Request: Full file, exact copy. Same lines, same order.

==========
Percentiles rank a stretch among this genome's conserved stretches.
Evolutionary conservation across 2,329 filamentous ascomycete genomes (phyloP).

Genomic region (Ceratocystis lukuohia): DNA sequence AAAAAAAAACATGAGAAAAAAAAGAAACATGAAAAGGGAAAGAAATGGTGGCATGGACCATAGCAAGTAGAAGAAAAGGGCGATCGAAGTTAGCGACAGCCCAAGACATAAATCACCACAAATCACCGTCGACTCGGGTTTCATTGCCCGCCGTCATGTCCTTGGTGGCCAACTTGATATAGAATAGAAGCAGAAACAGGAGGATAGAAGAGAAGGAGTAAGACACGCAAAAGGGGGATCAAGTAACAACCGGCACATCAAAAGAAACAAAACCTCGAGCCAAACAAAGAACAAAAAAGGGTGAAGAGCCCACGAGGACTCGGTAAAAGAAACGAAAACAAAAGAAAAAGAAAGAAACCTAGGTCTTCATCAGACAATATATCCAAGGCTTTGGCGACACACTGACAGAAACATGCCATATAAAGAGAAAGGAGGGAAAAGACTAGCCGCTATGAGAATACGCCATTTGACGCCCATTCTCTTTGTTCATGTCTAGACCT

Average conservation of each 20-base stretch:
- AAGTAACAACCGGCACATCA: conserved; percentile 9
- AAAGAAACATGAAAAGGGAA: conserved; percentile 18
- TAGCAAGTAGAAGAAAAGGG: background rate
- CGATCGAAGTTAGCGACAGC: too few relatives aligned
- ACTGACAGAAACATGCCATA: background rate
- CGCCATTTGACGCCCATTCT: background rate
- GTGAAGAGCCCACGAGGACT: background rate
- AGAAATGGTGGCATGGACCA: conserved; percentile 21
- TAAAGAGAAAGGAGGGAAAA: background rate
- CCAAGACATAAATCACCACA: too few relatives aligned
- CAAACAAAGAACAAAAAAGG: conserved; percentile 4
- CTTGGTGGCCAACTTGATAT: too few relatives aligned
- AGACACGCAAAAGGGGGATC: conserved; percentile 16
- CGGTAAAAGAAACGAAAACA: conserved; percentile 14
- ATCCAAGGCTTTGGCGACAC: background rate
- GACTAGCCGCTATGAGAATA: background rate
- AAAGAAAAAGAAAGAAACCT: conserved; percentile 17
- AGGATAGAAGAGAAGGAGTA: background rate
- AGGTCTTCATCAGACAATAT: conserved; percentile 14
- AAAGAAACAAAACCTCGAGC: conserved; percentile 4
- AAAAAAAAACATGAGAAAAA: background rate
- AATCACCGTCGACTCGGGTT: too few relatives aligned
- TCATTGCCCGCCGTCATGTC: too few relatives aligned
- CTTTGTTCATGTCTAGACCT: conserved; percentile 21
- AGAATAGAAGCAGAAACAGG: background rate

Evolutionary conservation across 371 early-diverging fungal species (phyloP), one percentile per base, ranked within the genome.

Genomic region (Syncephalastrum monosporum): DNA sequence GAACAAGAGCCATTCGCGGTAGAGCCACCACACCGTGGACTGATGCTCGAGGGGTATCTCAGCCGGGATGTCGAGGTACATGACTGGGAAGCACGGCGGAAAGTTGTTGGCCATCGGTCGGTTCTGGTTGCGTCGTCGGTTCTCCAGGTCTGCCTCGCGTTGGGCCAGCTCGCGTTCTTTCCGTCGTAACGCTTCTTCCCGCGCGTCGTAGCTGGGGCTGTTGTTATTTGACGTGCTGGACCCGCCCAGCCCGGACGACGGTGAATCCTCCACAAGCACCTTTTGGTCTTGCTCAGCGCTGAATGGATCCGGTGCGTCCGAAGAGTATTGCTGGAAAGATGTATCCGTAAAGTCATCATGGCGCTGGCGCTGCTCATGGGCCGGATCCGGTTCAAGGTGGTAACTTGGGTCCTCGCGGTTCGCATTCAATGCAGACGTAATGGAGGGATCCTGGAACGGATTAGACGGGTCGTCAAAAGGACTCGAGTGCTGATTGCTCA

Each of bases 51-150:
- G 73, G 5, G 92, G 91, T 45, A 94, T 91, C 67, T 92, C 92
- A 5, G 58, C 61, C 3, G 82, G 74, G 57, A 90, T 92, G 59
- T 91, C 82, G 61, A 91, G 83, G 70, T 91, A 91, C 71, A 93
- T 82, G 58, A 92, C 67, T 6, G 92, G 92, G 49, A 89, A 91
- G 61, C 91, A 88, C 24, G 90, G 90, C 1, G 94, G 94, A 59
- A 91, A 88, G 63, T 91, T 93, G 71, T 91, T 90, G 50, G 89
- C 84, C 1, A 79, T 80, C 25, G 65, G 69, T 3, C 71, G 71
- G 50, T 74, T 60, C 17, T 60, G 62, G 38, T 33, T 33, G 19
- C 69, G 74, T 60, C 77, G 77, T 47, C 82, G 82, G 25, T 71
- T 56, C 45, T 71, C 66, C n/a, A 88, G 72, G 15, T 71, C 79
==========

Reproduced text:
Percentiles rank a stretch among this genome's conserved stretches.
Evolutionary conservation across 2,329 filamentous ascomycete genomes (phyloP).

Genomic region (Ceratocystis lukuohia): DNA sequence AAAAAAAAACATGAGAAAAAAAAGAAACATGAAAAGGGAAAGAAATGGTGGCATGGACCATAGCAAGTAGAAGAAAAGGGCGATCGAAGTTAGCGACAGCCCAAGACATAAATCACCACAAATCACCGTCGACTCGGGTTTCATTGCCCGCCGTCATGTCCTTGGTGGCCAACTTGATATAGAATAGAAGCAGAAACAGGAGGATAGAAGAGAAGGAGTAAGACACGCAAAAGGGGGATCAAGTAACAACCGGCACATCAAAAGAAACAAAACCTCGAGCCAAACAAAGAACAAAAAAGGGTGAAGAGCCCACGAGGACTCGGTAAAAGAAACGAAAACAAAAGAAAAAGAAAGAAACCTAGGTCTTCATCAGACAATATATCCAAGGCTTTGGCGACACACTGACAGAAACATGCCATATAAAGAGAAAGGAGGGAAAAGACTAGCCGCTATGAGAATACGCCATTTGACGCCCATTCTCTTTGTTCATGTCTAGACCT

Average conservation of each 20-base stretch:
- AAGTAACAACCGGCACATCA: conserved; percentile 9
- AAAGAAACATGAAAAGGGAA: conserved; percentile 18
- TAGCAAGTAGAAGAAAAGGG: background rate
- CGATCGAAGTTAGCGACAGC: too few relatives aligned
- ACTGACAGAAACATGCCATA: background rate
- CGCCATTTGACGCCCATTCT: background rate
- GTGAAGAGCCCACGAGGACT: background rate
- AGAAATGGTGGCATGGACCA: conserved; percentile 21
- TAAAGAGAAAGGAGGGAAAA: background rate
- CCAAGACATAAATCACCACA: too few relatives aligned
- CAAACAAAGAACAAAAAAGG: conserved; percentile 4
- CTTGGTGGCCAACTTGATAT: too few relatives aligned
- AGACACGCAAAAGGGGGATC: conserved; percentile 16
- CGGTAAAAGAAACGAAAACA: conserved; percentile 14
- ATCCAAGGCTTTGGCGACAC: background rate
- GACTAGCCGCTATGAGAATA: background rate
- AAAGAAAAAGAAAGAAACCT: conserved; percentile 17
- AGGATAGAAGAGAAGGAGTA: background rate
- AGGTCTTCATCAGACAATAT: conserved; percentile 14
- AAAGAAACAAAACCTCGAGC: conserved; percentile 4
- AAAAAAAAACATGAGAAAAA: background rate
- AATCACCGTCGACTCGGGTT: too few relatives aligned
- TCATTGCCCGCCGTCATGTC: too few relatives aligned
- CTTTGTTCATGTCTAGACCT: conserved; percentile 21
- AGAATAGAAGCAGAAACAGG: background rate

Evolutionary conservation across 371 early-diverging fungal species (phyloP), one percentile per base, ranked within the genome.

Genomic region (Syncephalastrum monosporum): DNA sequence GAACAAGAGCCATTCGCGGTAGAGCCACCACACCGTGGACTGATGCTCGAGGGGTATCTCAGCCGGGATGTCGAGGTACATGACTGGGAAGCACGGCGGAAAGTTGTTGGCCATCGGTCGGTTCTGGTTGCGTCGTCGGTTCTCCAGGTCTGCCTCGCGTTGGGCCAGCTCGCGTTCTTTCCGTCGTAACGCTTCTTCCCGCGCGTCGTAGCTGGGGCTGTTGTTATTTGACGTGCTGGACCCGCCCAGCCCGGACGACGGTGAATCCTCCACAAGCACCTTTTGGTCTTGCTCAGCGCTGAATGGATCCGGTGCGTCCGAAGAGTATTGCTGGAAAGATGTATCCGTAAAGTCATCATGGCGCTGGCGCTGCTCATGGGCCGGATCCGGTTCAAGGTGGTAACTTGGGTCCTCGCGGTTCGCATTCAATGCAGACGTAATGGAGGGATCCTGGAACGGATTAGACGGGTCGTCAAAAGGACTCGAGTGCTGATTGCTCA

Each of bases 51-150:
- G 73, G 5, G 92, G 91, T 45, A 94, T 91, C 67, T 92, C 92
- A 5, G 58, C 61, C 3, G 82, G 74, G 57, A 90, T 92, G 59
- T 91, C 82, G 61, A 91, G 83, G 70, T 91, A 91, C 71, A 93
- T 82, G 58, A 92, C 67, T 6, G 92, G 92, G 49, A 89, A 91
- G 61, C 91, A 88, C 24, G 90, G 90, C 1, G 94, G 94, A 59
- A 91, A 88, G 63, T 91, T 93, G 71, T 91, T 90, G 50, G 89
- C 84, C 1, A 79, T 80, C 25, G 65, G 69, T 3, C 71, G 71
- G 50, T 74, T 60, C 17, T 60, G 62, G 38, T 33, T 33, G 19
- C 69, G 74, T 60, C 77, G 77, T 47, C 82, G 82, G 25, T 71
- T 56, C 45, T 71, C 66, C n/a, A 88, G 72, G 15, T 71, C 79